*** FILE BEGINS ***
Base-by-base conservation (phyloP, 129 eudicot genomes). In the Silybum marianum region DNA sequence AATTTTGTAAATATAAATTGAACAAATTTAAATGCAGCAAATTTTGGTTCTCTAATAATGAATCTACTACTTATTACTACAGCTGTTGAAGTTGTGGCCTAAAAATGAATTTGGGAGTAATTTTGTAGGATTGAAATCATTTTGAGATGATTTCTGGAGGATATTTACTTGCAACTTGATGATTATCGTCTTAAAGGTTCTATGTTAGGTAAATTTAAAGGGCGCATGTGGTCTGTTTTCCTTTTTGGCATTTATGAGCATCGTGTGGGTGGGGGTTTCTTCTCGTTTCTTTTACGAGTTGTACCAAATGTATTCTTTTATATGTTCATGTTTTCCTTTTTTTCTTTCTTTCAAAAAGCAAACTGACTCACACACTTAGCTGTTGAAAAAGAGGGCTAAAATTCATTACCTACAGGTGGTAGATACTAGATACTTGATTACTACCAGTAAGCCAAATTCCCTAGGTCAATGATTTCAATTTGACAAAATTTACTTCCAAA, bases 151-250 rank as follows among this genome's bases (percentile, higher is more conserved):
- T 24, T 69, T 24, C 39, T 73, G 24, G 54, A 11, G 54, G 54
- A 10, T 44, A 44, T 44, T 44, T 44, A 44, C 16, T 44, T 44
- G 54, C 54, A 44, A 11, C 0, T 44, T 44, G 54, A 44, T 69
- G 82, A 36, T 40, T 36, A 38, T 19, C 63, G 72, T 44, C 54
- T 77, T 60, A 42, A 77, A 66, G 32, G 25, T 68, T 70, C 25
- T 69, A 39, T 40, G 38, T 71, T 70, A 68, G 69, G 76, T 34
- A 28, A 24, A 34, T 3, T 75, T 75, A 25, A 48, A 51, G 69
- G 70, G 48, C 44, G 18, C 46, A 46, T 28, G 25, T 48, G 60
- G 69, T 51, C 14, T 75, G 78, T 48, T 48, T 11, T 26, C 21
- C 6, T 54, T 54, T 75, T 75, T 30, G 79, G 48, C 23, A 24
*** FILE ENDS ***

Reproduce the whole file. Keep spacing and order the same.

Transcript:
Base-by-base conservation (phyloP, 129 eudicot genomes). In the Silybum marianum region DNA sequence AATTTTGTAAATATAAATTGAACAAATTTAAATGCAGCAAATTTTGGTTCTCTAATAATGAATCTACTACTTATTACTACAGCTGTTGAAGTTGTGGCCTAAAAATGAATTTGGGAGTAATTTTGTAGGATTGAAATCATTTTGAGATGATTTCTGGAGGATATTTACTTGCAACTTGATGATTATCGTCTTAAAGGTTCTATGTTAGGTAAATTTAAAGGGCGCATGTGGTCTGTTTTCCTTTTTGGCATTTATGAGCATCGTGTGGGTGGGGGTTTCTTCTCGTTTCTTTTACGAGTTGTACCAAATGTATTCTTTTATATGTTCATGTTTTCCTTTTTTTCTTTCTTTCAAAAAGCAAACTGACTCACACACTTAGCTGTTGAAAAAGAGGGCTAAAATTCATTACCTACAGGTGGTAGATACTAGATACTTGATTACTACCAGTAAGCCAAATTCCCTAGGTCAATGATTTCAATTTGACAAAATTTACTTCCAAA, bases 151-250 rank as follows among this genome's bases (percentile, higher is more conserved):
- T 24, T 69, T 24, C 39, T 73, G 24, G 54, A 11, G 54, G 54
- A 10, T 44, A 44, T 44, T 44, T 44, A 44, C 16, T 44, T 44
- G 54, C 54, A 44, A 11, C 0, T 44, T 44, G 54, A 44, T 69
- G 82, A 36, T 40, T 36, A 38, T 19, C 63, G 72, T 44, C 54
- T 77, T 60, A 42, A 77, A 66, G 32, G 25, T 68, T 70, C 25
- T 69, A 39, T 40, G 38, T 71, T 70, A 68, G 69, G 76, T 34
- A 28, A 24, A 34, T 3, T 75, T 75, A 25, A 48, A 51, G 69
- G 70, G 48, C 44, G 18, C 46, A 46, T 28, G 25, T 48, G 60
- G 69, T 51, C 14, T 75, G 78, T 48, T 48, T 11, T 26, C 21
- C 6, T 54, T 54, T 75, T 75, T 30, G 79, G 48, C 23, A 24